CAMDEN — In the early hours just after dawn, a man in his 70s parks by Megunticook Lake off of Route 105 and takes a look at the still water as the sun creeps up past the trees. It’s the perfect time to go kayaking before he heads to his weekly Rotary meeting. To the left of the launch is a tier of cedar-constructed racks filled with kayaks, canoes and paddleboards. He unlocks the combination to his orange and yellow kayak and drags it only several feet, placing the bow in the water. Ten minutes and he’s off, enjoying the solitude.
Megunticook Lake is cherished by many who love outdoor sports on the water. But not everybody has the strength, the time or even the car racks to lug a kayak or paddleboard up onto the roof of the car to be able to physically transport it to the lake.
Two local entrepreuners Paddle Sport Rack Co. saw the need to solve this issue and created Paddle Sport Rack Co.
“For about 10 years, the Parks and Rec department has been trying to find a way to provide more people with lakeside storage and access,” said Brian Robinson, one of the local entrepreneurs who serves as a volunteer on Camden’s Parks and Recreation Committee. “We would talk to people and ask them what is preventing them from using the lake. And many told us it was a pain in the neck to unload and load their boat four times just to go paddling. Others mentioned that it limited them to only using the lake on the weekends because they didn’t want to drive to work with the boat on the roof of the car. There is also an aging population in this area and though they love the quality of life in being able to canoe, kayak or paddleboard across the lake, they have a harder time loading and unloading a boat from the vehicle by themselves. We wanted to provide a welcoming solution to give them an easier way to use their paddlecraft.”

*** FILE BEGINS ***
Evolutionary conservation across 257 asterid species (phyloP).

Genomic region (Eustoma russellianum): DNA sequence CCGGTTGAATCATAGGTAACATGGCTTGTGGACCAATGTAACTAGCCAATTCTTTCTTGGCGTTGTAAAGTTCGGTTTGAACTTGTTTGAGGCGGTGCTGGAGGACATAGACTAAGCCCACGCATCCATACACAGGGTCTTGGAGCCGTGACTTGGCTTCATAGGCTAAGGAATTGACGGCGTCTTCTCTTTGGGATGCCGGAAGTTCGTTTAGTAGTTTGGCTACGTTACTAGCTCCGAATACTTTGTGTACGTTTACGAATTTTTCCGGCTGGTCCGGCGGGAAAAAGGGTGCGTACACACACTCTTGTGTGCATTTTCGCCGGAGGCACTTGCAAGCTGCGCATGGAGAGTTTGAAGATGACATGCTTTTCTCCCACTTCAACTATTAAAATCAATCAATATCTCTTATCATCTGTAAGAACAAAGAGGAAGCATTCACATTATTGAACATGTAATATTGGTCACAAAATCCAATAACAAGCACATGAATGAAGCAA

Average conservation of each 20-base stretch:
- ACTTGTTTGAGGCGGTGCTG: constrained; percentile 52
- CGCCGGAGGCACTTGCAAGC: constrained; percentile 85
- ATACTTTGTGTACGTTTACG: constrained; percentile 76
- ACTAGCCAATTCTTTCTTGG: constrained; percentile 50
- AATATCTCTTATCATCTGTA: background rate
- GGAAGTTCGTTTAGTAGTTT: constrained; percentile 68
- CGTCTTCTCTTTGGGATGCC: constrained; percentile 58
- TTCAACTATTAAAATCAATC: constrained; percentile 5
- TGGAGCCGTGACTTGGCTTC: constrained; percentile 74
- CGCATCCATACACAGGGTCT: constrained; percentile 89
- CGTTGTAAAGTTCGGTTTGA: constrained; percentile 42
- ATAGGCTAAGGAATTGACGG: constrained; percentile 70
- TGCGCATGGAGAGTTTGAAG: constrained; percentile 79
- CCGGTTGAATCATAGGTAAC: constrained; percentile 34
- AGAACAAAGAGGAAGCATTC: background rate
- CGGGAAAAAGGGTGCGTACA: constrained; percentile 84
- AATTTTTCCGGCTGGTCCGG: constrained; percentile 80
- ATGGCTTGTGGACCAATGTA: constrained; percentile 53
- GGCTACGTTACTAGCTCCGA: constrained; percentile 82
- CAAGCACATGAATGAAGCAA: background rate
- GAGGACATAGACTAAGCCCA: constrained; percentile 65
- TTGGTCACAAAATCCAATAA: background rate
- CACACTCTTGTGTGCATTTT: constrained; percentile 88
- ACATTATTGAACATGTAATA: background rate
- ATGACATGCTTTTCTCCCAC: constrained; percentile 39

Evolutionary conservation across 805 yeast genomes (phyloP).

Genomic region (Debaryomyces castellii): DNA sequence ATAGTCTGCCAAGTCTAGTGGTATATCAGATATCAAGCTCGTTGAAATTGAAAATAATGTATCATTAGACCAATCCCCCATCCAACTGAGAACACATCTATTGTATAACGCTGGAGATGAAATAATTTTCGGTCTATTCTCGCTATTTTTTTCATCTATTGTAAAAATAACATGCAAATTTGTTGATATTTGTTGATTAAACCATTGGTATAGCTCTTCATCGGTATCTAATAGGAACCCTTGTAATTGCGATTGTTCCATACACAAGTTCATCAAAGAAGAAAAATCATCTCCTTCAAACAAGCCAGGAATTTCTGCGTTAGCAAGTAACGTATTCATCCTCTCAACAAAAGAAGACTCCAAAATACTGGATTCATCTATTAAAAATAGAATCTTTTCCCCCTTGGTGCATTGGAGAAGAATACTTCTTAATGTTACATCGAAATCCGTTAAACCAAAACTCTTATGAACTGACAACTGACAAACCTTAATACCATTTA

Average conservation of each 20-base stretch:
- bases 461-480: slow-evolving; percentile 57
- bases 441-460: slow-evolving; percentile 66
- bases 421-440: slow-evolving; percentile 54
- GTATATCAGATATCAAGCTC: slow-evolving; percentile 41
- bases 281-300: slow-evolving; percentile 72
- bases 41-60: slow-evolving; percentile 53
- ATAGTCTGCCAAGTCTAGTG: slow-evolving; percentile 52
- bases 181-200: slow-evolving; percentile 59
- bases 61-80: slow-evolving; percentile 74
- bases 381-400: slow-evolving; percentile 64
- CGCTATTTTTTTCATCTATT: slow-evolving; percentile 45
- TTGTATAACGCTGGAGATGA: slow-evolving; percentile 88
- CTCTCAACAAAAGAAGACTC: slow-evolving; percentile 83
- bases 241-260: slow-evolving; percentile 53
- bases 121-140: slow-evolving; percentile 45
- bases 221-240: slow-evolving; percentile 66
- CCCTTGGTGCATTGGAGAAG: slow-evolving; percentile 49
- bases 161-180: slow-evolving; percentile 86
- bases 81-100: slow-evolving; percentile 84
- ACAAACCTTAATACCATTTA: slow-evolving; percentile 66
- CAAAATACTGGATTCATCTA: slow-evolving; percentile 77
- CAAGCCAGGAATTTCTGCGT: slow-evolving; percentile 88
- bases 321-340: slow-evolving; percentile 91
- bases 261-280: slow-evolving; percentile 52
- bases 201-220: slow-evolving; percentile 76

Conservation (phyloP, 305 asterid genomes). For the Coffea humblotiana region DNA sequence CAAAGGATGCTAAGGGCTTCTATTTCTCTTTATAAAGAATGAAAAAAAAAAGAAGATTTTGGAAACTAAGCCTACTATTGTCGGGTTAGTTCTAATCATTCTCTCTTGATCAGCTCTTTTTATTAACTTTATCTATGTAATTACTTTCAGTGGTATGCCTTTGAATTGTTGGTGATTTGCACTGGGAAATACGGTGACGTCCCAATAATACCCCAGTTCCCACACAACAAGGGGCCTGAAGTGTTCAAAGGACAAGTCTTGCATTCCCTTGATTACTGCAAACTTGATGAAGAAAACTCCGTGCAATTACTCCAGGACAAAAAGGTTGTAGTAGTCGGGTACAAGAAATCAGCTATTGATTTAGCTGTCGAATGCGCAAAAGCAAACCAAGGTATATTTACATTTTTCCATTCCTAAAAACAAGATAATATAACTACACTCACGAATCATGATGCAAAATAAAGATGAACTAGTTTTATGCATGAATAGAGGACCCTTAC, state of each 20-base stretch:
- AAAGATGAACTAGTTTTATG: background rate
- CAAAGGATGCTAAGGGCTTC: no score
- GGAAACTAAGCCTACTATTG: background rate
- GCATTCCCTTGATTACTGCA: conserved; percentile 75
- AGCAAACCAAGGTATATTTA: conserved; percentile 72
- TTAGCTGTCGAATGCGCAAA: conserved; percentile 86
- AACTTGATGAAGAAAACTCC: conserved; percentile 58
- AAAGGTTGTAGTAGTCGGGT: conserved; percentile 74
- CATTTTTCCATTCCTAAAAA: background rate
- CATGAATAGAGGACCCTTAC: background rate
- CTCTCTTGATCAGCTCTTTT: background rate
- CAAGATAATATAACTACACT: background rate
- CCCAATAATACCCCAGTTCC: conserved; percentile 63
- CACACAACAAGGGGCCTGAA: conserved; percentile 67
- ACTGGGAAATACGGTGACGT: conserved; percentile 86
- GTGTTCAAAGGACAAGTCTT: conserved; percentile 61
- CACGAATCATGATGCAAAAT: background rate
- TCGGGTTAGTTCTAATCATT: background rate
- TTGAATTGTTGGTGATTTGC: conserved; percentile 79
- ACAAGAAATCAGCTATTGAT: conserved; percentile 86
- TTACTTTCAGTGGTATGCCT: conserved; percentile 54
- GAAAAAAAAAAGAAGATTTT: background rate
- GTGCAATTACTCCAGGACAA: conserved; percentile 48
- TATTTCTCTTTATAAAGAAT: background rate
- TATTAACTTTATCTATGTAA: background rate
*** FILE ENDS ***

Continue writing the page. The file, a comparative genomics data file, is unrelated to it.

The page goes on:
Tucked into Barrett’s Cove beach and beside the boat launch over at Bog Bridge on both access points of Megunticook Lake are six well-built three-tier cedar racks holding nine various kayaks, canoes and paddleboards. There’s no sign; may assume they belong to the local outdoor outfitters around here, but they are actually the rentable racks that Robinson and his business partner, Glenn Ruesswick, designed and built for public use.
After building the racks, the town of Camden granted them access to those two spots for a private business as it benefited the community.
Dave Johnson and his family, who have been Camden residents for the past 11 years, live about four miles from Megunticook Lake and rent three stations for their two-person skiff, and two kayaks.
“It’s wonderful because it saves so much time,” he said. “We can’t fit three boats on our car. And it just allows my wife and our two kids to spend more time on the water, rather than taking 20 minutes loading and unloading the boats. The investment of time just means we’ll be able to go paddling more often.”
Almost all of the stations on the racks have been fully rented year-round, although two to three spots are still available.
To keep the boats from being removed, they also secure, easy-to-use locking systems with a combination lock programmed by Paddle Sport Rack Co. A season’s rental costs a Maine resident $125 and a non-resident $150.
Kay Stephens can be reached at firstname.lastname@example.org